Income Rooted in Strength
BRANDON RAKSZAWSKI: Dividends are crucial to realizing the full potential of equity investing. I think many investors take for granted the power and impact that dividends have on long-term, total return. Most of the wonderful charts that show relative outperformance of various equity markets to other asset classes are assuming dividend reinvestment.
In fact, one of the main drivers of total return, historically, in various equity markets, has been the reinvestment of dividends. Since the 1930s, roughly 40% of the S&P 500's total return can be attributed to dividend and dividend reinvestment.1 Price appreciation alone may not be quite appealing enough from a risk/reward perspective for many investors’ portfolios.
There are many long-standing strategies that target dividend-paying companies and I think you can bucket those into two primary approaches. One being targeting high dividend yield companies, ranking those companies in a particular market by dividend yield and simply focusing on some of the highest dividend-yielding stocks in that given market.
The other bucket you could consider consistent dividend payers, or dividend growers, for those companies that have, historically, paid consistent or growing dividends over time. Both approaches, both strategies, I think have done very well for investors at times, but both are very backward looking, relying on historical data to determine asset allocation to different stocks in different companies.
These approaches may open investors to classic dividend traps. For example, high dividend-yielding companies are high yielding for a reason. In many cases investors are demanding greater income payments to compensate for, maybe, some perceived risk with equity investment in that company. For consistent dividend payers or dividend growers, investors are essentially relying on historical patterns to repeat themselves in the future. The classic “past performance is no guarantee of future results” warning may apply to some of those companies at certain points in the economic cycle.
For example, 2008 was a period when many companies with decades-long history of consistent or growing dividends were forced to cut or suspend dividend payments to shareholders completely. At VanEck we believe in a durable approach to dividend investing, this leverages forward-looking equity research to identify desirable dividend stock allocations.
The VanEck Vectors Morningstar Durable Dividend ETF leverages Morningstar's 100 person equity research team, which implements a very forward-looking equity research analysis. The strategy leverages that equity research to target, not only high dividend-yielding stocks, but those with attractive valuations and strong financial health.
Morningstar's equity research analysts forecast future cash flows well into the future to arrive at a current intrinsic value for a company. The strategy will allocate to those companies, as I mentioned, that not only have high dividend yield, but also are trading at attractive prices relative to their fair value. By targeting those companies that are trading at attractive prices, relative to their fair value, the strategy is able to not only feature attractive valuations, but offer more potential upside to investors while maintaining an attractive dividend yield.
On the financial health side of the equation, Morningstar assigns a distance-to-default score to assess and predict the probability of default or bankruptcy for a particular company. This particular score, based on Morningstar's research, has actually also been a reliable predictor of future dividend cuts for a particular company.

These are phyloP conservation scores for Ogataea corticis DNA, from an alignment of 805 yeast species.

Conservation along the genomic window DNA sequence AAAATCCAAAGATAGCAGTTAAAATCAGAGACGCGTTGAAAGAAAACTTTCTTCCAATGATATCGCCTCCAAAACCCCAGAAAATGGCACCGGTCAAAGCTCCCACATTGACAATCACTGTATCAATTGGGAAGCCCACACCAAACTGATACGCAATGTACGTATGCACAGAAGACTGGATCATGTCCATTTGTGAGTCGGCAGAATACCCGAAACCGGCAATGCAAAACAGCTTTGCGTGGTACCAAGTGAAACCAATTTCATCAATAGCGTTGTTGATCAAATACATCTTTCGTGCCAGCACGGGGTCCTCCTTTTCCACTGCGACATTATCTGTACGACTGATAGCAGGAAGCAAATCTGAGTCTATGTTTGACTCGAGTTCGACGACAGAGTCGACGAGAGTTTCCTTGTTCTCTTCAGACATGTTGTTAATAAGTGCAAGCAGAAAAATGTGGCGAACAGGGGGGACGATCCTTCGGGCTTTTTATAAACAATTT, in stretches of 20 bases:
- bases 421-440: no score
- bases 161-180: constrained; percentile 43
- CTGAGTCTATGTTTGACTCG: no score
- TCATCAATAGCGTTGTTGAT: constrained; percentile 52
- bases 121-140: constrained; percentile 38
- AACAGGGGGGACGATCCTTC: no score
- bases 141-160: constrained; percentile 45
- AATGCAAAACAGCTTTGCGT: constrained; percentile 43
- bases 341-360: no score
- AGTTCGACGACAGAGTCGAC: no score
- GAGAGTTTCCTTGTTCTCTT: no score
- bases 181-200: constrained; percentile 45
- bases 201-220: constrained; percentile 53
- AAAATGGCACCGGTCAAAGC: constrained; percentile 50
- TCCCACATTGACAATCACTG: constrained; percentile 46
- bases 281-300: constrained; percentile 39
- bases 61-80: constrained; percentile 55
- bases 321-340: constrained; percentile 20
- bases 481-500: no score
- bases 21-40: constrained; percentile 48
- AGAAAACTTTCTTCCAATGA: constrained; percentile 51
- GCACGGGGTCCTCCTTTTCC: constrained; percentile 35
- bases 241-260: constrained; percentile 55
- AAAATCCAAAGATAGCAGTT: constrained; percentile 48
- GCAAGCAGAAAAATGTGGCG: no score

By focusing on those companies with lower probability of default, the strategy will allocate to the companies that also may have a lower probability of future dividend cuts. The VanEck Vectors Morningstar Durable Dividend ETF seeks to track the Morningstar® US Dividend Valuation IndexSM. This index systematically targets high dividend-yielding companies and leverages Morningstar's equity research to also focus on those with attractive valuations and strong financial health.
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1 Source: Mornignstar. Past performance is no guarantee of future results. For Illustrative purposes only.
Distance to Default Score: A structural or contingent claim model that takes advantage of both market information and accounting financial information to determine the expectation that default will occur.
S&P 500® Index: consists of 500 widely held common stocks covering the leading industries of the U.S. economy.
Morningstar® US Dividend Valuation IndexSM: is designed to provide exposure to securities in the Morningstar US Market Index that have high dividend yield, strong financial health, and attractive uncertainty adjusted valuation.
Index returns assume reinvestment of all income and do not reflect any management fees or brokerage expenses associated with fund returns. An index's performance is not illustrative of a fund's performance. You cannot invest directly in an index.
The views and opinions expressed are those of the speaker and are current as of the video’s posting date. Video commentaries are general in nature and should not be construed as investment advice. Certain statements contained herein may constitute projections, forecasts and other forward looking statements, which do not reflect actual results, are valid as of the date of this communication and subject to change without notice. Information provided by third party sources are believed to be reliable and have not been independently verified for accuracy or completeness and cannot be guaranteed. The performance data quoted represents past performance. Past performance is not a guarantee of future results.
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